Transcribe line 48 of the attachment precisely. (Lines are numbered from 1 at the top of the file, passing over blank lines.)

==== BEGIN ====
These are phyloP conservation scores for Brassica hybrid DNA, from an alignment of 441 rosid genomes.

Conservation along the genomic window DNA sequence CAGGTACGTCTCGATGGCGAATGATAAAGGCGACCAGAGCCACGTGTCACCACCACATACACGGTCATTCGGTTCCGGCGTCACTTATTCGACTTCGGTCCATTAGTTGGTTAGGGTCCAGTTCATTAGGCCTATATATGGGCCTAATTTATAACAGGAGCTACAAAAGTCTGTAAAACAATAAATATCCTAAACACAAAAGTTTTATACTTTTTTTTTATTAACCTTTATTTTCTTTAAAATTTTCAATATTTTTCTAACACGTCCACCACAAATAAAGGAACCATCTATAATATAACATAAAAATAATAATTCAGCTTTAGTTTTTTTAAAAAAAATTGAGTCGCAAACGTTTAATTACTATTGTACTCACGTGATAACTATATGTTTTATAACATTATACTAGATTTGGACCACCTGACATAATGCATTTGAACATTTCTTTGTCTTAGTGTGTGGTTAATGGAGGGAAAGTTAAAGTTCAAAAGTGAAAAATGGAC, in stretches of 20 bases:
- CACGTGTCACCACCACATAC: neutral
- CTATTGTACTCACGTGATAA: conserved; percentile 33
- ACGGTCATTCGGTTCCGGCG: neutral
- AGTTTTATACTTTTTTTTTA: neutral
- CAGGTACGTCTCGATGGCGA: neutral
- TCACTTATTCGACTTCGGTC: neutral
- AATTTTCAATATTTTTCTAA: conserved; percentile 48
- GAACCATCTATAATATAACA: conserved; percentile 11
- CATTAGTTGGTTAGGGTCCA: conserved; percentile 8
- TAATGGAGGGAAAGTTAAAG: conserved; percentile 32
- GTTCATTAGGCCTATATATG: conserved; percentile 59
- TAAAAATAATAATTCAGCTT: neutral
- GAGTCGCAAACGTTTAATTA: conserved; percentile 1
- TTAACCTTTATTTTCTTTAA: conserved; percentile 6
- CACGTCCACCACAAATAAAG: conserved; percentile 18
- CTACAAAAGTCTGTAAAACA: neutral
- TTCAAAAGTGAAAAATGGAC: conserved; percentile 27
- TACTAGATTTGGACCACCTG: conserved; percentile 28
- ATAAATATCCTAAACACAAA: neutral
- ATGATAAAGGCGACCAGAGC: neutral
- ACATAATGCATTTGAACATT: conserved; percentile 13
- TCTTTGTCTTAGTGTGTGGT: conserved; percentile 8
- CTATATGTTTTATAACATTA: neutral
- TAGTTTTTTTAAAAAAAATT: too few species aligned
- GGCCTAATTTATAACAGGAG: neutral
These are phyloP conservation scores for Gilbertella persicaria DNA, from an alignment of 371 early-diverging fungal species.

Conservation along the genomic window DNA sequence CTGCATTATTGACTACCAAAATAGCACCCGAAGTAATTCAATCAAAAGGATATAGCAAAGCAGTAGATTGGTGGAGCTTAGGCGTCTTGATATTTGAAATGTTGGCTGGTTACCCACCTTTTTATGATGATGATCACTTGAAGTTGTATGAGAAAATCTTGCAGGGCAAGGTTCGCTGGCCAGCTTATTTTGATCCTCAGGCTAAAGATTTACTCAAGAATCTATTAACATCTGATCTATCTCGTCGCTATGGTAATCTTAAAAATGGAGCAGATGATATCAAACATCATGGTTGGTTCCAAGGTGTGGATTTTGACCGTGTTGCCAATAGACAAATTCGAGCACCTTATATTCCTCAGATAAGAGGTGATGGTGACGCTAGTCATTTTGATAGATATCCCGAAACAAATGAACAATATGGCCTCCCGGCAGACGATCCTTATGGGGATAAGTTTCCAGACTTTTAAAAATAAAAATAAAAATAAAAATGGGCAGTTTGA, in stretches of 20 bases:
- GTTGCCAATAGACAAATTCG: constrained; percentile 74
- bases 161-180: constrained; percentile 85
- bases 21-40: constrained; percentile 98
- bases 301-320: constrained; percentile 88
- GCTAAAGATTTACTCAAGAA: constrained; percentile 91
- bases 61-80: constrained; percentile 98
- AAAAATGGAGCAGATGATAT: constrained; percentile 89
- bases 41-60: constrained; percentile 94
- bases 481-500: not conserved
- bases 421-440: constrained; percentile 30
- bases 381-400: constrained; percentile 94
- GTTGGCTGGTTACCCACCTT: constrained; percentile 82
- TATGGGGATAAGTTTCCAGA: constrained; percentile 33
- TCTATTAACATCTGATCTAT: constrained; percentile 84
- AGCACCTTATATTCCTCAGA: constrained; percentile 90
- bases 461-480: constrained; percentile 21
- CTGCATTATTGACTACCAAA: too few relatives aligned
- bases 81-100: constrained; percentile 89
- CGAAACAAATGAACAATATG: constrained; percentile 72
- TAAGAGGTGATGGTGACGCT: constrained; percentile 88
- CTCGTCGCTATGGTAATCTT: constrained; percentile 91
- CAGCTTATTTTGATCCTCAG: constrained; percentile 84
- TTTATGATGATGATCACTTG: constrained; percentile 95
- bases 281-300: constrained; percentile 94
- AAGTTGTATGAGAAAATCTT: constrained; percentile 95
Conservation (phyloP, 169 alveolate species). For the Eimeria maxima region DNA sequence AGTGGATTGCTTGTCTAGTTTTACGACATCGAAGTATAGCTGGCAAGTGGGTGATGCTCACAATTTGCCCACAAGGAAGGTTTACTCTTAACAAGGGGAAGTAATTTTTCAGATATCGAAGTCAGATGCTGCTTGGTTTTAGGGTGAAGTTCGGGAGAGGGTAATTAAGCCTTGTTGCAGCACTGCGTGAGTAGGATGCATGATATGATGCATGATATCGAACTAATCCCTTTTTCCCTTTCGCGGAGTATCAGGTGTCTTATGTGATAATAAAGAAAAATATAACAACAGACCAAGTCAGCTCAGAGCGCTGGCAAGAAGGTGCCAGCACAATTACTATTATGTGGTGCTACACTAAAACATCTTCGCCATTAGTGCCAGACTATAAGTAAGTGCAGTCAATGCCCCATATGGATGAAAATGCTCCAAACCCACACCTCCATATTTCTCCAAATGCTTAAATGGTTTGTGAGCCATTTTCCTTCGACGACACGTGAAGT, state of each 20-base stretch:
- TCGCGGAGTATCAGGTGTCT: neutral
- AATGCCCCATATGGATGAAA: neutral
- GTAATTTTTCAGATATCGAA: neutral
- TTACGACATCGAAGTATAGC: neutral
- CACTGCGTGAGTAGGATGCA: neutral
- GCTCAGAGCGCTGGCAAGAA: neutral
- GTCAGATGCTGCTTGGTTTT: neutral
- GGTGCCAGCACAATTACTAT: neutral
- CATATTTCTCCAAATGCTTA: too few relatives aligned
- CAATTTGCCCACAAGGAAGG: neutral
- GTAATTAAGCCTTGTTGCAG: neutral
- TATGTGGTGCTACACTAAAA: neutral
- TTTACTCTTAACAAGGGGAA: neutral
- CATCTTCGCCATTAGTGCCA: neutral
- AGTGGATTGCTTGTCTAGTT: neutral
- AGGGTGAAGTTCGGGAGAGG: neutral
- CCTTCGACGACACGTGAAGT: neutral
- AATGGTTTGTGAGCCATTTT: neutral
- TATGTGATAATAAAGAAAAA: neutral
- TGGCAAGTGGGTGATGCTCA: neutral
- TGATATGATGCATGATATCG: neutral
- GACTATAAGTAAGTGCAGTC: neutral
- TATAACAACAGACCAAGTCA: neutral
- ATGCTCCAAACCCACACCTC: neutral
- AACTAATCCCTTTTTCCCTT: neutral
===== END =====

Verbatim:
- CGAAACAAATGAACAATATG: constrained; percentile 72